‘This is the beginning. /Almost anything can happen.” Those are the opening lines of former US poet laureate Billy Collins’s “Aristotle.” It’s not likely, though, that Collins foresaw his poem would be set for baritone and string quartet by American composer Mark Adamo, who’s best known for his operas “Little Women” and “Lysistrata.” The brand-new 15-minute work — it premiered last Wednesday at the University of California-Davis — was the centerpiece of the well-gauged program baritone Thomas Hampson and the Jupiter String Quartet presented in their Celebrity Series concert Friday at Jordan Hall.
“Aristotle” aside, it was an all-Austrian evening, opening with Franz Schubert’s String Quartet No. 10 and Anton Webern’s “Langsamer Satz.” After “Aristotle” and the intermission came Hugo Wolf’s “Italian Serenade” and a selection of Wolf’s songs.
Schubert composed his E-flat-major quartet in 1813, when he was just 16, and it’s full of youthful humor and high spirits, with questions and answers in the opening Allegro moderato and some hide-and-seek in the brief, prestissimo Scherzo. Webern wrote his “Langsamer Satz” (“Slow Movement”) in 1905, when he was 21. Although he was head over heels in love with his cousin Wilhelmine Mörtl, whom he would marry in 1911, it’s oddly sober and muted.
Thomas Hampson with the Jupiter String Quartet
The Jupiter began the Schubert in rich, relaxed fashion, and I liked the way that, from the outset, the four players — violinists Nelson Lee and Megan Freivogel, violist Liz Freivogel (Megan’s sister), and cellist Daniel McDonough — kept looking at one another. Now teasing, now petulant, now songful, the performance ranged through all of Schubert’s adolescent moods, ending in a witty romp. The Webern, with its echoes of Wagner’s “Siegfried Idyll,” was intriguingly unblended, its anguish palpable, its intensity not easing till the final moments. Both pieces were firmly outlined and sensitively phrased, with the occasional pregnant pause.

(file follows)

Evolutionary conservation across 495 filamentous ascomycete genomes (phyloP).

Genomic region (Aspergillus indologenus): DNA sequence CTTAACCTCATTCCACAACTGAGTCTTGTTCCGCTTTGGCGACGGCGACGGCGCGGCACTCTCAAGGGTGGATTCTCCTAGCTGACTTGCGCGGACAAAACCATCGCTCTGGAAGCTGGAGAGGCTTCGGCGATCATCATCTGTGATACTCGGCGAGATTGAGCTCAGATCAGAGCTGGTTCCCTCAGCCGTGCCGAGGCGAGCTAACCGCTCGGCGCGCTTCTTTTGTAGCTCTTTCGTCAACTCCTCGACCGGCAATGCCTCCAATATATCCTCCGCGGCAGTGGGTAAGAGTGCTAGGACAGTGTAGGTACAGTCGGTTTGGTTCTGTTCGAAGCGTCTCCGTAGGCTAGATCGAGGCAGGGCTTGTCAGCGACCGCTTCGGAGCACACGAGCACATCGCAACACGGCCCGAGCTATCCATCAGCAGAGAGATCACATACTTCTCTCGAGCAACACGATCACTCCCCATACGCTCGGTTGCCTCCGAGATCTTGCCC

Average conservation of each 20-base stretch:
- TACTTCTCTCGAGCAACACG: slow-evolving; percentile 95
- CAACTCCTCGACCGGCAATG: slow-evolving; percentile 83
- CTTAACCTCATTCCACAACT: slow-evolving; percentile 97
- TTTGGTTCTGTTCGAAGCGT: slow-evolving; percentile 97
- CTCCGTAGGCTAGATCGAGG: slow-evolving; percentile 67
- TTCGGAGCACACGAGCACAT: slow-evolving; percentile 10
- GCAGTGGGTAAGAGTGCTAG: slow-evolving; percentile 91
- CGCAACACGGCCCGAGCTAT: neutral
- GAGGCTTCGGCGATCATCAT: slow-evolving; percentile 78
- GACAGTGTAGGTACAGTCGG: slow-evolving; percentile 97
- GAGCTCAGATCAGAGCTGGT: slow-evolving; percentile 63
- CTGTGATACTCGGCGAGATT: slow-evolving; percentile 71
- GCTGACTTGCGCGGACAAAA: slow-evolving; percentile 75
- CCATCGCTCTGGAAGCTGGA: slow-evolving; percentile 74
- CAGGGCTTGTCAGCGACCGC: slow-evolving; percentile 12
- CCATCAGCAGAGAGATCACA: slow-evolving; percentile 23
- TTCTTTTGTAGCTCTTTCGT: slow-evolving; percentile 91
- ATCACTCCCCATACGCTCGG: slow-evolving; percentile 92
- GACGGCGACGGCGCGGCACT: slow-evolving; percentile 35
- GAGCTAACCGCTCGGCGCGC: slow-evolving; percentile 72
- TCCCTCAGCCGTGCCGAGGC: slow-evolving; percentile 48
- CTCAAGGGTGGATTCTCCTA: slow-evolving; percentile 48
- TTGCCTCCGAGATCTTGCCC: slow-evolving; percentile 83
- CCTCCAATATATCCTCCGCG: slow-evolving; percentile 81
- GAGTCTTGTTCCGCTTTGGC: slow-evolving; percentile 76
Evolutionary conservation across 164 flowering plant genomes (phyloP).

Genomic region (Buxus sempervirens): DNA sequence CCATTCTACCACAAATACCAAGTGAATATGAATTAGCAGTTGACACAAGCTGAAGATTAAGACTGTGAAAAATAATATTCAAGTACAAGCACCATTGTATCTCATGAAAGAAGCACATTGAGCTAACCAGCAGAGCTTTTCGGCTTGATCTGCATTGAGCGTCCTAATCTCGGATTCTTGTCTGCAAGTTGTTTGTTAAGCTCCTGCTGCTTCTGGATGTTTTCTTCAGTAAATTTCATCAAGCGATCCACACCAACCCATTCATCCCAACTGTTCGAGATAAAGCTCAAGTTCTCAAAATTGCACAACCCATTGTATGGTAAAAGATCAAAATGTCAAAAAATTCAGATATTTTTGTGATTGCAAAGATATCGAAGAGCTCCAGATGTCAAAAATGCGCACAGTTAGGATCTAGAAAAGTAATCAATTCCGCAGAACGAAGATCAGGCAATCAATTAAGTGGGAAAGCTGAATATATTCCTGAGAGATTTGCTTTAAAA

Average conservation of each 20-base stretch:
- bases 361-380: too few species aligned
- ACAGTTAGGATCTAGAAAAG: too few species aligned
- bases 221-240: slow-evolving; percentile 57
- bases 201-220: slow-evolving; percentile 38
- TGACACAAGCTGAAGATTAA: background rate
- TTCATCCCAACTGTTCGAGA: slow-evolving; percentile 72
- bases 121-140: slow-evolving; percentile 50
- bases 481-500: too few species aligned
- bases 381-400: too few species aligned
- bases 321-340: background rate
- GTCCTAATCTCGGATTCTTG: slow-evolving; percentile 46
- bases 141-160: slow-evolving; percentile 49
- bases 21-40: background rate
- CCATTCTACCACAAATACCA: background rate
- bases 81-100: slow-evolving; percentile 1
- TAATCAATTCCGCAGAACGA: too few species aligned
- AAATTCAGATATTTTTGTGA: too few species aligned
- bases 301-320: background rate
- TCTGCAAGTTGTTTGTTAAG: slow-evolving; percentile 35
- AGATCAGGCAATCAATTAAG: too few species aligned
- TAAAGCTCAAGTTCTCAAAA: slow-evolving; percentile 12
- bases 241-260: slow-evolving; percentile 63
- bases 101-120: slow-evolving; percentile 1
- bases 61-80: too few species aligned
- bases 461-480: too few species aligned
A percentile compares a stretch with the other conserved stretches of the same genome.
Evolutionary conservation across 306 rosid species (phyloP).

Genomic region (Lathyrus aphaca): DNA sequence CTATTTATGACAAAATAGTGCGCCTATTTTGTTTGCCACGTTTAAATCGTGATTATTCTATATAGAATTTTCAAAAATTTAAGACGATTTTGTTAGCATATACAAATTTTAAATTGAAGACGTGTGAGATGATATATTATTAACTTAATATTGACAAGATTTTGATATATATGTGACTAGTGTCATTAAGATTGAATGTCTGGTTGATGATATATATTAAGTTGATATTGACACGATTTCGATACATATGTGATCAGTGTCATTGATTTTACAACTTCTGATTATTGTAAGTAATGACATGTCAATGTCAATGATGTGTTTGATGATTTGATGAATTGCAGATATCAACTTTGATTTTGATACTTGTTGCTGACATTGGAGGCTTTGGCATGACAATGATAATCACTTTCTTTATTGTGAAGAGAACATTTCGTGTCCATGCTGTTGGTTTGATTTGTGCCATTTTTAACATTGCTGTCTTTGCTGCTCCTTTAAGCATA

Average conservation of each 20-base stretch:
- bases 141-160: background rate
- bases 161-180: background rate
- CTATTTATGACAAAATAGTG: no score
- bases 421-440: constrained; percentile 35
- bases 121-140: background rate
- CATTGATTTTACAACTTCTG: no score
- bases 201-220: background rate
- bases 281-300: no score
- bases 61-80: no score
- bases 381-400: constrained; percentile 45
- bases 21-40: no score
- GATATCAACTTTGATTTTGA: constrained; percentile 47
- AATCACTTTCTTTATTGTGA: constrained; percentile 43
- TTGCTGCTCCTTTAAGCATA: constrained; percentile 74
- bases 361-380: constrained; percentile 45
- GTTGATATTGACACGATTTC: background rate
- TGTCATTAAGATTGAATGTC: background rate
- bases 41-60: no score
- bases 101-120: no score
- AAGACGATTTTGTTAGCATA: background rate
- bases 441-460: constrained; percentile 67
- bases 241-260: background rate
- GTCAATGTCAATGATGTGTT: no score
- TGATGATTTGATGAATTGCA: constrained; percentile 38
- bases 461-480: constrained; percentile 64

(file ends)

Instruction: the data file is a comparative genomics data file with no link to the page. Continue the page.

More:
At 57, Hampson still has plenty of power, and he never seems to strain. He was a one-man Greek chorus in Collins’s poem, which muses on the beginning, the middle, and the end of life (thus following Aristotle’s precept) and seems to wonder why with time doesn’t come greater wisdom. Adamo wreathes the string quartet’s chugging lines around the baritone’s recitative, giving him plenty of room, and Hampson took it, agitated over the difficult births at the end of the “beginning” section, tender when he came to “the last elephant in the parade.” Collins’s poem ends with “falling leaves”; Adamo’s vocal line actually rises at this point. I wouldn’t have objected to hearing it encored.
Wolf’s “Italian Serenade” is a combination of serenade and scherzo, and the Jupiter’s traversal brought out both elements. There was also a pleasing contrast in the six songs — five of them settings of the German poet Eduard Mörike — that followed, with Hampson’s hearty, positive vocal set against the Jupiter’s sweet-and-sour accompaniment. The single encore, Wolf’s setting of Goethe’s “Der Rattenfänger,” found Hampson at his comic best as the song’s Pied Piper of Hamelin.